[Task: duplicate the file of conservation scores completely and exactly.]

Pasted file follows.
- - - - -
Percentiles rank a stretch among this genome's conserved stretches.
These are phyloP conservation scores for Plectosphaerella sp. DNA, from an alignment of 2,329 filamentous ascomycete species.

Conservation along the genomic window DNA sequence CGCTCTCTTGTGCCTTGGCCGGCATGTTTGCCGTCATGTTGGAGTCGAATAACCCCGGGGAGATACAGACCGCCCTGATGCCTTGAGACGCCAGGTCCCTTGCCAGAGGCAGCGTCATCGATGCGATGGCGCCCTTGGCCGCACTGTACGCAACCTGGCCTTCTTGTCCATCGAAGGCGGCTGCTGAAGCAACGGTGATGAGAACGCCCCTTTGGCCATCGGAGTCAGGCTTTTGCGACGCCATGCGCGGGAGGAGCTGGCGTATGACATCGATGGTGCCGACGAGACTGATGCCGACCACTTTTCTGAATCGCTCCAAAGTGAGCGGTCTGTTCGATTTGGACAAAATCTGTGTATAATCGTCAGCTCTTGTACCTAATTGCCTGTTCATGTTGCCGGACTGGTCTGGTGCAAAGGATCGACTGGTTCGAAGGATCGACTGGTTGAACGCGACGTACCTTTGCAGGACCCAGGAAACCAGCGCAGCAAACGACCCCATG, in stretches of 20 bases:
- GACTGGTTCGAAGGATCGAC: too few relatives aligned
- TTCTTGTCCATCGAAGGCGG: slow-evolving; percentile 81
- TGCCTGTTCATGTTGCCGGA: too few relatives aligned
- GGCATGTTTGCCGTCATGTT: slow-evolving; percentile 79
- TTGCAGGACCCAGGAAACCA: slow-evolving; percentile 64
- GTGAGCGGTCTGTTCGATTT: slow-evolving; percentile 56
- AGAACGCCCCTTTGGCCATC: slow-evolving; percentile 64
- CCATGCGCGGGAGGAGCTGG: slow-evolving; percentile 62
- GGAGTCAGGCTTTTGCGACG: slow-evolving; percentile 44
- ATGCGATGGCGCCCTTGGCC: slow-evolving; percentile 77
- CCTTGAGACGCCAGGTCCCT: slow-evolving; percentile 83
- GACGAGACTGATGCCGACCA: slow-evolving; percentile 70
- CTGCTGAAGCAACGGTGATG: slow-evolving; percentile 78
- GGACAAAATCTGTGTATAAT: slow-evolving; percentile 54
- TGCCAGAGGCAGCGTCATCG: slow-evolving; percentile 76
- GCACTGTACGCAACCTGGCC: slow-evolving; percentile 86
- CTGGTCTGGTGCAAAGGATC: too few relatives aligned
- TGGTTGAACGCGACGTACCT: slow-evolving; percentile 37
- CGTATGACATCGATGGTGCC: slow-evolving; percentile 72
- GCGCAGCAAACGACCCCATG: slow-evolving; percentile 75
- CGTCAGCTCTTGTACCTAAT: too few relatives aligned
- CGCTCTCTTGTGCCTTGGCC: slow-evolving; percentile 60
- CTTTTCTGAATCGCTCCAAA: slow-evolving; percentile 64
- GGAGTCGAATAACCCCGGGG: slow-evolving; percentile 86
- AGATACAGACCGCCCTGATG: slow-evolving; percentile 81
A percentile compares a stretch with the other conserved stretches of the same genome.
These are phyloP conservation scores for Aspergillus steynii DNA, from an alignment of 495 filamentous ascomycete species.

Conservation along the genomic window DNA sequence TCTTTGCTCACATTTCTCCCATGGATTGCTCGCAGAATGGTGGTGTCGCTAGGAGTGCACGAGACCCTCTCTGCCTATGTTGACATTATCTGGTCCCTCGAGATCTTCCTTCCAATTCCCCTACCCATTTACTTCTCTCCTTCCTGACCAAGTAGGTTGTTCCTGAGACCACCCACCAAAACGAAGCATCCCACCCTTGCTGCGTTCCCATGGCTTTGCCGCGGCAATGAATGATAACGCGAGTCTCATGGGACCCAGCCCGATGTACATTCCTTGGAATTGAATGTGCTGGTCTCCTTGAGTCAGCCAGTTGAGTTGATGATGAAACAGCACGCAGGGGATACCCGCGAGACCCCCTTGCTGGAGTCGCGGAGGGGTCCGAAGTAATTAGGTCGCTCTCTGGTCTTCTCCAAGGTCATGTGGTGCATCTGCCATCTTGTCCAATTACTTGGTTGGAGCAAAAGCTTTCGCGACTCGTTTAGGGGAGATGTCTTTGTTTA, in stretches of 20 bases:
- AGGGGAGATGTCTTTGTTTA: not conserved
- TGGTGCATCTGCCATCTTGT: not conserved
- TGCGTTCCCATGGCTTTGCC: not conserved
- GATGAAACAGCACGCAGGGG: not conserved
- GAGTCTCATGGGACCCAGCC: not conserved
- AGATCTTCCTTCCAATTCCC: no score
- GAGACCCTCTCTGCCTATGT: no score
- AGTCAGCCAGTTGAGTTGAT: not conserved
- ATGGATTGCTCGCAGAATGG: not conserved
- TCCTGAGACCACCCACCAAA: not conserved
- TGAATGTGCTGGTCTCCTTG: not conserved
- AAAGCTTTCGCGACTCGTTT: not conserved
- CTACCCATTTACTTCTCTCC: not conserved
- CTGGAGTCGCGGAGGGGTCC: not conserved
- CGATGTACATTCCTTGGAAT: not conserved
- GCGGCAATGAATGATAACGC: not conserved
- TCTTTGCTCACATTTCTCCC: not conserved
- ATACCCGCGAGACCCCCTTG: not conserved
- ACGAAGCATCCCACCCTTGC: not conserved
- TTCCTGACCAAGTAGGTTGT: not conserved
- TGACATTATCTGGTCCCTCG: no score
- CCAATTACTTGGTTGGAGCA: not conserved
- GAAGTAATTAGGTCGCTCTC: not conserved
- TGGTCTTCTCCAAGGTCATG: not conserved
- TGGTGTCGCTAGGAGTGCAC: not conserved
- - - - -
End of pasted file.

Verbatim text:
Percentiles rank a stretch among this genome's conserved stretches.
These are phyloP conservation scores for Plectosphaerella sp. DNA, from an alignment of 2,329 filamentous ascomycete species.

Conservation along the genomic window DNA sequence CGCTCTCTTGTGCCTTGGCCGGCATGTTTGCCGTCATGTTGGAGTCGAATAACCCCGGGGAGATACAGACCGCCCTGATGCCTTGAGACGCCAGGTCCCTTGCCAGAGGCAGCGTCATCGATGCGATGGCGCCCTTGGCCGCACTGTACGCAACCTGGCCTTCTTGTCCATCGAAGGCGGCTGCTGAAGCAACGGTGATGAGAACGCCCCTTTGGCCATCGGAGTCAGGCTTTTGCGACGCCATGCGCGGGAGGAGCTGGCGTATGACATCGATGGTGCCGACGAGACTGATGCCGACCACTTTTCTGAATCGCTCCAAAGTGAGCGGTCTGTTCGATTTGGACAAAATCTGTGTATAATCGTCAGCTCTTGTACCTAATTGCCTGTTCATGTTGCCGGACTGGTCTGGTGCAAAGGATCGACTGGTTCGAAGGATCGACTGGTTGAACGCGACGTACCTTTGCAGGACCCAGGAAACCAGCGCAGCAAACGACCCCATG, in stretches of 20 bases:
- GACTGGTTCGAAGGATCGAC: too few relatives aligned
- TTCTTGTCCATCGAAGGCGG: slow-evolving; percentile 81
- TGCCTGTTCATGTTGCCGGA: too few relatives aligned
- GGCATGTTTGCCGTCATGTT: slow-evolving; percentile 79
- TTGCAGGACCCAGGAAACCA: slow-evolving; percentile 64
- GTGAGCGGTCTGTTCGATTT: slow-evolving; percentile 56
- AGAACGCCCCTTTGGCCATC: slow-evolving; percentile 64
- CCATGCGCGGGAGGAGCTGG: slow-evolving; percentile 62
- GGAGTCAGGCTTTTGCGACG: slow-evolving; percentile 44
- ATGCGATGGCGCCCTTGGCC: slow-evolving; percentile 77
- CCTTGAGACGCCAGGTCCCT: slow-evolving; percentile 83
- GACGAGACTGATGCCGACCA: slow-evolving; percentile 70
- CTGCTGAAGCAACGGTGATG: slow-evolving; percentile 78
- GGACAAAATCTGTGTATAAT: slow-evolving; percentile 54
- TGCCAGAGGCAGCGTCATCG: slow-evolving; percentile 76
- GCACTGTACGCAACCTGGCC: slow-evolving; percentile 86
- CTGGTCTGGTGCAAAGGATC: too few relatives aligned
- TGGTTGAACGCGACGTACCT: slow-evolving; percentile 37
- CGTATGACATCGATGGTGCC: slow-evolving; percentile 72
- GCGCAGCAAACGACCCCATG: slow-evolving; percentile 75
- CGTCAGCTCTTGTACCTAAT: too few relatives aligned
- CGCTCTCTTGTGCCTTGGCC: slow-evolving; percentile 60
- CTTTTCTGAATCGCTCCAAA: slow-evolving; percentile 64
- GGAGTCGAATAACCCCGGGG: slow-evolving; percentile 86
- AGATACAGACCGCCCTGATG: slow-evolving; percentile 81
A percentile compares a stretch with the other conserved stretches of the same genome.
These are phyloP conservation scores for Aspergillus steynii DNA, from an alignment of 495 filamentous ascomycete species.

Conservation along the genomic window DNA sequence TCTTTGCTCACATTTCTCCCATGGATTGCTCGCAGAATGGTGGTGTCGCTAGGAGTGCACGAGACCCTCTCTGCCTATGTTGACATTATCTGGTCCCTCGAGATCTTCCTTCCAATTCCCCTACCCATTTACTTCTCTCCTTCCTGACCAAGTAGGTTGTTCCTGAGACCACCCACCAAAACGAAGCATCCCACCCTTGCTGCGTTCCCATGGCTTTGCCGCGGCAATGAATGATAACGCGAGTCTCATGGGACCCAGCCCGATGTACATTCCTTGGAATTGAATGTGCTGGTCTCCTTGAGTCAGCCAGTTGAGTTGATGATGAAACAGCACGCAGGGGATACCCGCGAGACCCCCTTGCTGGAGTCGCGGAGGGGTCCGAAGTAATTAGGTCGCTCTCTGGTCTTCTCCAAGGTCATGTGGTGCATCTGCCATCTTGTCCAATTACTTGGTTGGAGCAAAAGCTTTCGCGACTCGTTTAGGGGAGATGTCTTTGTTTA, in stretches of 20 bases:
- AGGGGAGATGTCTTTGTTTA: not conserved
- TGGTGCATCTGCCATCTTGT: not conserved
- TGCGTTCCCATGGCTTTGCC: not conserved
- GATGAAACAGCACGCAGGGG: not conserved
- GAGTCTCATGGGACCCAGCC: not conserved
- AGATCTTCCTTCCAATTCCC: no score
- GAGACCCTCTCTGCCTATGT: no score
- AGTCAGCCAGTTGAGTTGAT: not conserved
- ATGGATTGCTCGCAGAATGG: not conserved
- TCCTGAGACCACCCACCAAA: not conserved
- TGAATGTGCTGGTCTCCTTG: not conserved
- AAAGCTTTCGCGACTCGTTT: not conserved
- CTACCCATTTACTTCTCTCC: not conserved
- CTGGAGTCGCGGAGGGGTCC: not conserved
- CGATGTACATTCCTTGGAAT: not conserved
- GCGGCAATGAATGATAACGC: not conserved
- TCTTTGCTCACATTTCTCCC: not conserved
- ATACCCGCGAGACCCCCTTG: not conserved
- ACGAAGCATCCCACCCTTGC: not conserved
- TTCCTGACCAAGTAGGTTGT: not conserved
- TGACATTATCTGGTCCCTCG: no score
- CCAATTACTTGGTTGGAGCA: not conserved
- GAAGTAATTAGGTCGCTCTC: not conserved
- TGGTCTTCTCCAAGGTCATG: not conserved
- TGGTGTCGCTAGGAGTGCAC: not conserved